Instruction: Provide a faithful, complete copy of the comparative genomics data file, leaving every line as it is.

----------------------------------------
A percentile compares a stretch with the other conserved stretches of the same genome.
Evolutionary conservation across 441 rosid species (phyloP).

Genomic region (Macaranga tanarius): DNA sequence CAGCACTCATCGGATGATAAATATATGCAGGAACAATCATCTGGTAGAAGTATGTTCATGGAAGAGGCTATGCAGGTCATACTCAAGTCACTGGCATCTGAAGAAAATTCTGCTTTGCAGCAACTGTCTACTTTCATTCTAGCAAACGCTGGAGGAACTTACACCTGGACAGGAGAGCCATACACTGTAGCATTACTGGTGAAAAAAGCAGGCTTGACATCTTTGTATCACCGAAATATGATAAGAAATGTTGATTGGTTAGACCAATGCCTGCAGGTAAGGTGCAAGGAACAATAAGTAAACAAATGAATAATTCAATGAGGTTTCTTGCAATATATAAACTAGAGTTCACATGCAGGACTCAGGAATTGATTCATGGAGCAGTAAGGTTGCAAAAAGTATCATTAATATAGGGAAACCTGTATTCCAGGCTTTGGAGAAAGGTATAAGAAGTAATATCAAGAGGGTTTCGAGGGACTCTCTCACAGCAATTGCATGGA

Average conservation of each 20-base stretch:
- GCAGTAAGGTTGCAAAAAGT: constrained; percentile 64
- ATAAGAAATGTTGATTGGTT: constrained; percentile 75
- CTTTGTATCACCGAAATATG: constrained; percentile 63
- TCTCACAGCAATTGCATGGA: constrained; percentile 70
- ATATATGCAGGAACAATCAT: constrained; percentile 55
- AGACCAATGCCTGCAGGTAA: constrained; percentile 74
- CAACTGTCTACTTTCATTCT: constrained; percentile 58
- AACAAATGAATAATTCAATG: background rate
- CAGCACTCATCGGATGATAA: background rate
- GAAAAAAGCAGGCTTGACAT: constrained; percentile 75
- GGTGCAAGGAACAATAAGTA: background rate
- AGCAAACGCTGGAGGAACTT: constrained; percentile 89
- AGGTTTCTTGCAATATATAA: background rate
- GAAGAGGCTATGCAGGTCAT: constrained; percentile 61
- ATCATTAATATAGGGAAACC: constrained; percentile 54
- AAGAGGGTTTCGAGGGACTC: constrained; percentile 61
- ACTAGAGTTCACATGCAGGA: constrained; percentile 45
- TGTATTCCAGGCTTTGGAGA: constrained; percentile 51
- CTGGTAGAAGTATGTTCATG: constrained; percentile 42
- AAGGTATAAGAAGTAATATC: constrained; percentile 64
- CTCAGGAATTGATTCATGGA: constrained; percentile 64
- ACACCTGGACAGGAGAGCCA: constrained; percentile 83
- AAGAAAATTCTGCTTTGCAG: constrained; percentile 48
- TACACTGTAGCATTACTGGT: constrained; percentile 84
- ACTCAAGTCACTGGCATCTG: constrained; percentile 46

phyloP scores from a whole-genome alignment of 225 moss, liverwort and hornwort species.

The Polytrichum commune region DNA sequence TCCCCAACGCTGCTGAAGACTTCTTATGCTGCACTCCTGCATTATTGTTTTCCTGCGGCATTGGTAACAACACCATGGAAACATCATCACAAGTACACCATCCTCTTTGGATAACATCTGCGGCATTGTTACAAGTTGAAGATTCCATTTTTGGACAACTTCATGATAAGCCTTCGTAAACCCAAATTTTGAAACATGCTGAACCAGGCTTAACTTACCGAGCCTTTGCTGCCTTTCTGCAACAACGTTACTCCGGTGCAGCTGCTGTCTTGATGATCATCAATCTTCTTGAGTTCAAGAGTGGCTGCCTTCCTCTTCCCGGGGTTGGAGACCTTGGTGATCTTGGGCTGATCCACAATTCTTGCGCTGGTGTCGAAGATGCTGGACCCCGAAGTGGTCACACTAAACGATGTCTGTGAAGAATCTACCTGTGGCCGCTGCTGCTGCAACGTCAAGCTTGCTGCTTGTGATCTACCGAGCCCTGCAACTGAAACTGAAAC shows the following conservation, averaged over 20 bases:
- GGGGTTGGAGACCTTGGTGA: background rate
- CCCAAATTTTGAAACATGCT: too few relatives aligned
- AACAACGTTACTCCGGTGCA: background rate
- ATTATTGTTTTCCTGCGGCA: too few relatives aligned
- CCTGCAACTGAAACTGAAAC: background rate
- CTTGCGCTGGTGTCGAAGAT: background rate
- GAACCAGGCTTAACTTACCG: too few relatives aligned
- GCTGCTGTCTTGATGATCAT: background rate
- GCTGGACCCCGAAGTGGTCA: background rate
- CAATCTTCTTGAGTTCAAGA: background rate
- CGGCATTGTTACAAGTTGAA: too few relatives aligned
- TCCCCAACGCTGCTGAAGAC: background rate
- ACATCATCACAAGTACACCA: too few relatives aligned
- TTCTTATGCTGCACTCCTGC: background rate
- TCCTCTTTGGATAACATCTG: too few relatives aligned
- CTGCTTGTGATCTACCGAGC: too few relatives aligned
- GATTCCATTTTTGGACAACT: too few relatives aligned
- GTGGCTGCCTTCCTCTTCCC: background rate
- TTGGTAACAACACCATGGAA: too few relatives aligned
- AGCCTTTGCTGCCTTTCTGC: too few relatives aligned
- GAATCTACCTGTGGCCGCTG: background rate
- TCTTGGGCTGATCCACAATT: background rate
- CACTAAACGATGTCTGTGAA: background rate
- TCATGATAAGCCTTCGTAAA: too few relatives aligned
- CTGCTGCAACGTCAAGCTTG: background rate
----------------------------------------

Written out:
A percentile compares a stretch with the other conserved stretches of the same genome.
Evolutionary conservation across 441 rosid species (phyloP).

Genomic region (Macaranga tanarius): DNA sequence CAGCACTCATCGGATGATAAATATATGCAGGAACAATCATCTGGTAGAAGTATGTTCATGGAAGAGGCTATGCAGGTCATACTCAAGTCACTGGCATCTGAAGAAAATTCTGCTTTGCAGCAACTGTCTACTTTCATTCTAGCAAACGCTGGAGGAACTTACACCTGGACAGGAGAGCCATACACTGTAGCATTACTGGTGAAAAAAGCAGGCTTGACATCTTTGTATCACCGAAATATGATAAGAAATGTTGATTGGTTAGACCAATGCCTGCAGGTAAGGTGCAAGGAACAATAAGTAAACAAATGAATAATTCAATGAGGTTTCTTGCAATATATAAACTAGAGTTCACATGCAGGACTCAGGAATTGATTCATGGAGCAGTAAGGTTGCAAAAAGTATCATTAATATAGGGAAACCTGTATTCCAGGCTTTGGAGAAAGGTATAAGAAGTAATATCAAGAGGGTTTCGAGGGACTCTCTCACAGCAATTGCATGGA

Average conservation of each 20-base stretch:
- GCAGTAAGGTTGCAAAAAGT: constrained; percentile 64
- ATAAGAAATGTTGATTGGTT: constrained; percentile 75
- CTTTGTATCACCGAAATATG: constrained; percentile 63
- TCTCACAGCAATTGCATGGA: constrained; percentile 70
- ATATATGCAGGAACAATCAT: constrained; percentile 55
- AGACCAATGCCTGCAGGTAA: constrained; percentile 74
- CAACTGTCTACTTTCATTCT: constrained; percentile 58
- AACAAATGAATAATTCAATG: background rate
- CAGCACTCATCGGATGATAA: background rate
- GAAAAAAGCAGGCTTGACAT: constrained; percentile 75
- GGTGCAAGGAACAATAAGTA: background rate
- AGCAAACGCTGGAGGAACTT: constrained; percentile 89
- AGGTTTCTTGCAATATATAA: background rate
- GAAGAGGCTATGCAGGTCAT: constrained; percentile 61
- ATCATTAATATAGGGAAACC: constrained; percentile 54
- AAGAGGGTTTCGAGGGACTC: constrained; percentile 61
- ACTAGAGTTCACATGCAGGA: constrained; percentile 45
- TGTATTCCAGGCTTTGGAGA: constrained; percentile 51
- CTGGTAGAAGTATGTTCATG: constrained; percentile 42
- AAGGTATAAGAAGTAATATC: constrained; percentile 64
- CTCAGGAATTGATTCATGGA: constrained; percentile 64
- ACACCTGGACAGGAGAGCCA: constrained; percentile 83
- AAGAAAATTCTGCTTTGCAG: constrained; percentile 48
- TACACTGTAGCATTACTGGT: constrained; percentile 84
- ACTCAAGTCACTGGCATCTG: constrained; percentile 46

phyloP scores from a whole-genome alignment of 225 moss, liverwort and hornwort species.

The Polytrichum commune region DNA sequence TCCCCAACGCTGCTGAAGACTTCTTATGCTGCACTCCTGCATTATTGTTTTCCTGCGGCATTGGTAACAACACCATGGAAACATCATCACAAGTACACCATCCTCTTTGGATAACATCTGCGGCATTGTTACAAGTTGAAGATTCCATTTTTGGACAACTTCATGATAAGCCTTCGTAAACCCAAATTTTGAAACATGCTGAACCAGGCTTAACTTACCGAGCCTTTGCTGCCTTTCTGCAACAACGTTACTCCGGTGCAGCTGCTGTCTTGATGATCATCAATCTTCTTGAGTTCAAGAGTGGCTGCCTTCCTCTTCCCGGGGTTGGAGACCTTGGTGATCTTGGGCTGATCCACAATTCTTGCGCTGGTGTCGAAGATGCTGGACCCCGAAGTGGTCACACTAAACGATGTCTGTGAAGAATCTACCTGTGGCCGCTGCTGCTGCAACGTCAAGCTTGCTGCTTGTGATCTACCGAGCCCTGCAACTGAAACTGAAAC shows the following conservation, averaged over 20 bases:
- GGGGTTGGAGACCTTGGTGA: background rate
- CCCAAATTTTGAAACATGCT: too few relatives aligned
- AACAACGTTACTCCGGTGCA: background rate
- ATTATTGTTTTCCTGCGGCA: too few relatives aligned
- CCTGCAACTGAAACTGAAAC: background rate
- CTTGCGCTGGTGTCGAAGAT: background rate
- GAACCAGGCTTAACTTACCG: too few relatives aligned
- GCTGCTGTCTTGATGATCAT: background rate
- GCTGGACCCCGAAGTGGTCA: background rate
- CAATCTTCTTGAGTTCAAGA: background rate
- CGGCATTGTTACAAGTTGAA: too few relatives aligned
- TCCCCAACGCTGCTGAAGAC: background rate
- ACATCATCACAAGTACACCA: too few relatives aligned
- TTCTTATGCTGCACTCCTGC: background rate
- TCCTCTTTGGATAACATCTG: too few relatives aligned
- CTGCTTGTGATCTACCGAGC: too few relatives aligned
- GATTCCATTTTTGGACAACT: too few relatives aligned
- GTGGCTGCCTTCCTCTTCCC: background rate
- TTGGTAACAACACCATGGAA: too few relatives aligned
- AGCCTTTGCTGCCTTTCTGC: too few relatives aligned
- GAATCTACCTGTGGCCGCTG: background rate
- TCTTGGGCTGATCCACAATT: background rate
- CACTAAACGATGTCTGTGAA: background rate
- TCATGATAAGCCTTCGTAAA: too few relatives aligned
- CTGCTGCAACGTCAAGCTTG: background rate